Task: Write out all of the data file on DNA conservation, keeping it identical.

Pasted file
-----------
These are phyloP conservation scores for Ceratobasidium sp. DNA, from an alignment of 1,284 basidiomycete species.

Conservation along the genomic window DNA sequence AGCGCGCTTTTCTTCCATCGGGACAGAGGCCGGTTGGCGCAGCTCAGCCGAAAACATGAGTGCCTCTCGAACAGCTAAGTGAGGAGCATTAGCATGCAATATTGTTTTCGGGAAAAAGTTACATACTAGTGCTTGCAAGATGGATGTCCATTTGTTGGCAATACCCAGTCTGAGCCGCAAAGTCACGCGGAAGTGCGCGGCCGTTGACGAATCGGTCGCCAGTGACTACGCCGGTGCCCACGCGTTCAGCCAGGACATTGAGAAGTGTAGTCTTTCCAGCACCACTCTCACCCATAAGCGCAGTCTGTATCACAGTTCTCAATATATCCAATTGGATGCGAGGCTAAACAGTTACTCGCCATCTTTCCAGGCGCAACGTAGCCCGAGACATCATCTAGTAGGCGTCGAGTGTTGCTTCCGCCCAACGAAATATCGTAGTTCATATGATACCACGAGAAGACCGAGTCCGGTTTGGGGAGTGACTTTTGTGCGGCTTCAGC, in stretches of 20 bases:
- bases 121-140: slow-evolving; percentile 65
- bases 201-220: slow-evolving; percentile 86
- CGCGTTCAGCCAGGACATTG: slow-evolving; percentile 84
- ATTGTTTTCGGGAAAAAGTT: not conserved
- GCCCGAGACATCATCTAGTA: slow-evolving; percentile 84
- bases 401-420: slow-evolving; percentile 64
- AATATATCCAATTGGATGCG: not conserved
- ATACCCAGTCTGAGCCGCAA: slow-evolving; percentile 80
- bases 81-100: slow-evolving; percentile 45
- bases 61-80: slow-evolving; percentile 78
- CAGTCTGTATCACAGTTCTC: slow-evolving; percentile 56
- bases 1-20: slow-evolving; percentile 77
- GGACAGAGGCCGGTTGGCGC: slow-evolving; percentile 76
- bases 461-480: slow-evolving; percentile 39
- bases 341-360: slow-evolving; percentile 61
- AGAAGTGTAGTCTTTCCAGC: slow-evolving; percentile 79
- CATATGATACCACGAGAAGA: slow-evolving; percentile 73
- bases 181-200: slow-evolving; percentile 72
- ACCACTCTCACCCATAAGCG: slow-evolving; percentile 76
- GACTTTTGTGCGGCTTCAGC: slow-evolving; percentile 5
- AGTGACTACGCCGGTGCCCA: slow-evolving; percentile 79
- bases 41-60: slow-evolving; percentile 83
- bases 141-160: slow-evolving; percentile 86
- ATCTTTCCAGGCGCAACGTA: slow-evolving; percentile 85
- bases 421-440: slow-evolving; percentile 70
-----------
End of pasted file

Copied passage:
These are phyloP conservation scores for Ceratobasidium sp. DNA, from an alignment of 1,284 basidiomycete species.

Conservation along the genomic window DNA sequence AGCGCGCTTTTCTTCCATCGGGACAGAGGCCGGTTGGCGCAGCTCAGCCGAAAACATGAGTGCCTCTCGAACAGCTAAGTGAGGAGCATTAGCATGCAATATTGTTTTCGGGAAAAAGTTACATACTAGTGCTTGCAAGATGGATGTCCATTTGTTGGCAATACCCAGTCTGAGCCGCAAAGTCACGCGGAAGTGCGCGGCCGTTGACGAATCGGTCGCCAGTGACTACGCCGGTGCCCACGCGTTCAGCCAGGACATTGAGAAGTGTAGTCTTTCCAGCACCACTCTCACCCATAAGCGCAGTCTGTATCACAGTTCTCAATATATCCAATTGGATGCGAGGCTAAACAGTTACTCGCCATCTTTCCAGGCGCAACGTAGCCCGAGACATCATCTAGTAGGCGTCGAGTGTTGCTTCCGCCCAACGAAATATCGTAGTTCATATGATACCACGAGAAGACCGAGTCCGGTTTGGGGAGTGACTTTTGTGCGGCTTCAGC, in stretches of 20 bases:
- bases 121-140: slow-evolving; percentile 65
- bases 201-220: slow-evolving; percentile 86
- CGCGTTCAGCCAGGACATTG: slow-evolving; percentile 84
- ATTGTTTTCGGGAAAAAGTT: not conserved
- GCCCGAGACATCATCTAGTA: slow-evolving; percentile 84
- bases 401-420: slow-evolving; percentile 64
- AATATATCCAATTGGATGCG: not conserved
- ATACCCAGTCTGAGCCGCAA: slow-evolving; percentile 80
- bases 81-100: slow-evolving; percentile 45
- bases 61-80: slow-evolving; percentile 78
- CAGTCTGTATCACAGTTCTC: slow-evolving; percentile 56
- bases 1-20: slow-evolving; percentile 77
- GGACAGAGGCCGGTTGGCGC: slow-evolving; percentile 76
- bases 461-480: slow-evolving; percentile 39
- bases 341-360: slow-evolving; percentile 61
- AGAAGTGTAGTCTTTCCAGC: slow-evolving; percentile 79
- CATATGATACCACGAGAAGA: slow-evolving; percentile 73
- bases 181-200: slow-evolving; percentile 72
- ACCACTCTCACCCATAAGCG: slow-evolving; percentile 76
- GACTTTTGTGCGGCTTCAGC: slow-evolving; percentile 5
- AGTGACTACGCCGGTGCCCA: slow-evolving; percentile 79
- bases 41-60: slow-evolving; percentile 83
- bases 141-160: slow-evolving; percentile 86
- ATCTTTCCAGGCGCAACGTA: slow-evolving; percentile 85
- bases 421-440: slow-evolving; percentile 70